“The Welsh writer Jasper Fforde's wildly inventive books defy easy description — more accurately, they mercilessly mock the concept of easy description. Are they mysteries? Outrageous parodies of literary classics? Science fiction? Absurdist humor? Gleeful mashups of all the above?” [The Woman Who Died A Lot is] still big, big fun, with enough in-jokes to keep anyone snickering for a long time — especially English Lit geeks.” The Seattle Times

“Quirky and surprising and funny. Thursday fans will welcome her return.”
The Free Lance–Star

Meet the Author

Jasper Fforde traded a varied career in the film industry for staring vacantly out of the window and arranging words on a page. He lives and writes in Wales. The Eyre Affair was his first novel in the bestselling series of Thursday Next novels, which includes Lost in a Good Book, The Well of Lost Plots, Something Rotten, First Among Sequels, One of Our Thursdays is Missing, and The Woman Who Died A Lot. The series has more than one million copies (and counting) in print. He is also the author of The Big Over Easy and The Fourth Bear of the Nursery Crime series, Shades of Grey, and books for young readers, including The Last Dragonslayer. Visit jasperfforde.com.

Brief Biography

Hometown:
Brecon, Powys, Wales, United Kingdom
Date of Birth:
January 11, 1961
Place of Birth:
London, United Kingdom
Education:
Left school at 18

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One of Our Thursdays Is Missing (Thursday Next Series #6) 4.3 out of 5 based on 0 ratings. 79 reviews.
cloggiedownunder More than 1 year ago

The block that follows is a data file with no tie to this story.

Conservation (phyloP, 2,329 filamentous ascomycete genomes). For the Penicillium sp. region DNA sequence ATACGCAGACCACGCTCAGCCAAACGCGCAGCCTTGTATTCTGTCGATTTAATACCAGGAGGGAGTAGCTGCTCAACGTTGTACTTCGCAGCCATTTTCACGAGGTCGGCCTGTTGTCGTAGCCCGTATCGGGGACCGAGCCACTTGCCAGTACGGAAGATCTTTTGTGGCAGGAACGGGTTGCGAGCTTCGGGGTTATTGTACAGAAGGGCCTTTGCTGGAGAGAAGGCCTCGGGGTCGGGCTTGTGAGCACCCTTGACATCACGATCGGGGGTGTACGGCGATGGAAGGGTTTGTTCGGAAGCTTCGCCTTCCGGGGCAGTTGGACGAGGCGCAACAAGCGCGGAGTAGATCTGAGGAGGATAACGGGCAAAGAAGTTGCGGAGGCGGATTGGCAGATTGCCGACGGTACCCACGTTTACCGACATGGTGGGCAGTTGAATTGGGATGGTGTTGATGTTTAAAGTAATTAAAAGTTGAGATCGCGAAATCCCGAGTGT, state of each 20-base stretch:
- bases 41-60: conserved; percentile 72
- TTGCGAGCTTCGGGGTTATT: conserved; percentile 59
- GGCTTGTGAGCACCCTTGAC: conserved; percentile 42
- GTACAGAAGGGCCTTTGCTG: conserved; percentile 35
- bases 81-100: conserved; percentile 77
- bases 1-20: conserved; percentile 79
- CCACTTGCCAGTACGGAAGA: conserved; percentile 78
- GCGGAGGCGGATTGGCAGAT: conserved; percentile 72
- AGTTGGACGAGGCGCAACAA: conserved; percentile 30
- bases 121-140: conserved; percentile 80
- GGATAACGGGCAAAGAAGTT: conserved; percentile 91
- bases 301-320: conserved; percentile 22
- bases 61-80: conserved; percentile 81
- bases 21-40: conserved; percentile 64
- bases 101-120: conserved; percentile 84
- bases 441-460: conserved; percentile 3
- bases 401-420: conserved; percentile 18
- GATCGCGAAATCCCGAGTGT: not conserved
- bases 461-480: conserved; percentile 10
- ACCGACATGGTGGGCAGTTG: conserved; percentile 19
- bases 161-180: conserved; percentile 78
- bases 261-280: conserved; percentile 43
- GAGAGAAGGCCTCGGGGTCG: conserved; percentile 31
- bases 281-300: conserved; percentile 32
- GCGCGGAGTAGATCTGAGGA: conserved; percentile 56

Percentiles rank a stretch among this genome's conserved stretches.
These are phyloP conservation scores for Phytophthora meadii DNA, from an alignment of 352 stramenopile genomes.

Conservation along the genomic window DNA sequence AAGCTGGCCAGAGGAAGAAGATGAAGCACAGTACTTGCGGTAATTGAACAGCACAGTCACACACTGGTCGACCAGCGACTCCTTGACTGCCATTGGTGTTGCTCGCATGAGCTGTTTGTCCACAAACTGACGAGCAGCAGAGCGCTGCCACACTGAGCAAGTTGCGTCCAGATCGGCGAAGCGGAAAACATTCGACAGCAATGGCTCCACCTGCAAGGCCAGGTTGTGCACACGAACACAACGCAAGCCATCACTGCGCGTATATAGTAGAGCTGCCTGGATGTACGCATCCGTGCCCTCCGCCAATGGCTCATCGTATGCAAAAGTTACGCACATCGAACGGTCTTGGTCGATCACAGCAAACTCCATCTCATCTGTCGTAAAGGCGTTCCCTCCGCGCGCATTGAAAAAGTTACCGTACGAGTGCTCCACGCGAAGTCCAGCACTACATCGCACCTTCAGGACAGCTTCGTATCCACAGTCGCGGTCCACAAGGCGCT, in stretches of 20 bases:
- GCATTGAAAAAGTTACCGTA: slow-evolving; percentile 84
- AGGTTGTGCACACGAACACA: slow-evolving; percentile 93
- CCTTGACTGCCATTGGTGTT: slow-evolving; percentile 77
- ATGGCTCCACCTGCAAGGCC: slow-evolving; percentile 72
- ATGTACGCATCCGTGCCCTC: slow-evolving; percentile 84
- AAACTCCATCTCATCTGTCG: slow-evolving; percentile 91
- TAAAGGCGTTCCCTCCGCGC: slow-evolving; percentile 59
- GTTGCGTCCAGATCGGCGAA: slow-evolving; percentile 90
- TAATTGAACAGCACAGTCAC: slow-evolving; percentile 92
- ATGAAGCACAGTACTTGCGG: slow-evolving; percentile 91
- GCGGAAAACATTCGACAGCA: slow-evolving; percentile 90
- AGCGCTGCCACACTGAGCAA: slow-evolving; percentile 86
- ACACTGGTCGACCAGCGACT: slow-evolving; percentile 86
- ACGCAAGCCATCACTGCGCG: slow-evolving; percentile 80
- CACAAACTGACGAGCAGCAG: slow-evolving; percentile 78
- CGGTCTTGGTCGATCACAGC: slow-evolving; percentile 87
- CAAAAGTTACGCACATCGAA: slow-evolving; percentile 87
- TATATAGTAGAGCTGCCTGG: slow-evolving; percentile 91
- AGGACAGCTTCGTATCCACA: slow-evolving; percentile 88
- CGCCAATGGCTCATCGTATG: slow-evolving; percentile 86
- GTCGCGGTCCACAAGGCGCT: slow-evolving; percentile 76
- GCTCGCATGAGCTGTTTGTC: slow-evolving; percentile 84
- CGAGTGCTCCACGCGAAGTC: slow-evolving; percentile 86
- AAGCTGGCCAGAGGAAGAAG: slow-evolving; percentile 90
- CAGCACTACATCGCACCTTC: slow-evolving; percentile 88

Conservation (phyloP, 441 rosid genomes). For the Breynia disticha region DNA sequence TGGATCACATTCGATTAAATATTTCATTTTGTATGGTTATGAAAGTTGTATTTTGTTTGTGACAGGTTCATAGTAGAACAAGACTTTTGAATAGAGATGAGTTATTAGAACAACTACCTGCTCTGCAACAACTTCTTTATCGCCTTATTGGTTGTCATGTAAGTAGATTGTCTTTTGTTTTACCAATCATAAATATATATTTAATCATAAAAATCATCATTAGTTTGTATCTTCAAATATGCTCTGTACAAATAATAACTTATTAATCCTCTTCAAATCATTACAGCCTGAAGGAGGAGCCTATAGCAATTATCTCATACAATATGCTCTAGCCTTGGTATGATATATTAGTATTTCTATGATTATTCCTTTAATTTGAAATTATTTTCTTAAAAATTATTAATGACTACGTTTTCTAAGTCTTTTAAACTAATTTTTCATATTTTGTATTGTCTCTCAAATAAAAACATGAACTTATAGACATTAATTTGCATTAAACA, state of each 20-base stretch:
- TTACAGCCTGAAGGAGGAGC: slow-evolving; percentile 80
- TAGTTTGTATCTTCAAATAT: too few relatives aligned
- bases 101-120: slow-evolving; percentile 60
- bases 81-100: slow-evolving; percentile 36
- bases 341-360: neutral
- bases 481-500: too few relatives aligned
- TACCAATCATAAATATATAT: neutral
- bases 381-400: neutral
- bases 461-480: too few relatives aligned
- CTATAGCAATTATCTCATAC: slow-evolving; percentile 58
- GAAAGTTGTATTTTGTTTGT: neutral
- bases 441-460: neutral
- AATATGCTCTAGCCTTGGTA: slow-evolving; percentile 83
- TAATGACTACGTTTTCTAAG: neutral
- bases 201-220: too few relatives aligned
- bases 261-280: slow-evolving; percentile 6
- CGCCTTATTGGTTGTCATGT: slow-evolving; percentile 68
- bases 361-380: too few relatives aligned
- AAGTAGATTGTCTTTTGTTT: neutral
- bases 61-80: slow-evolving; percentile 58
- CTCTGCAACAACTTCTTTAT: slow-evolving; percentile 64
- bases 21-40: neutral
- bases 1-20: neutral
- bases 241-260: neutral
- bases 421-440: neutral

One Of Our Thursdays Is Missing is the sixth novel in the popular Thursday Next series by Welsh author, Jasper Fforde. Not long after the Remake of BookWorld, it seems that Real World Thursday Next is missing. Written Thursday (Thursday 1-4 from First Among Sequels, the huggy one) has been trying to play Thursday with dignity, but the series is virtually unread, so the presence of an understudy allows her to investigate with the help of Sprocket, a clockwork butler she has acquired (everyone needs a butler). This instalment features Men in Plaid as enforcers, a Triumph Bonneville, inter-genre cabs, a book sabotaged by rhetorical worms, a geologist thrown from a window, and a car chase. Written Thursday travels to the Real World, meets the real Landen, is kidnapped by a Wiltshire Stiltonista, tries to interpret obscure clues to Thursday’s whereabouts, travels up the Metaphoric River, meets some Loser Literary Siblings (The Mediocre Gatsby, Brian Heep, Tracy Capulet, Sharon Eyre etc) and is finally offered a job with Jurisfiction. Concepts like character assassins, a mime field, the Large Metaphor Collider and the intricacies of a character’s backstory are also a source of entertainment. Fforde still delights with some absurd names like Keitel Black, Red Herring and D.J. Growling, and each chapter is prefaced by a pertinent passage from Bradshaw’s BookWord Companion, which, we note, runs to at least fifteen editions, confirming that Colonel Bradshaw’s eventual retirement must have been profitable. As always, Fforde is incredibly clever: this is a brilliant read.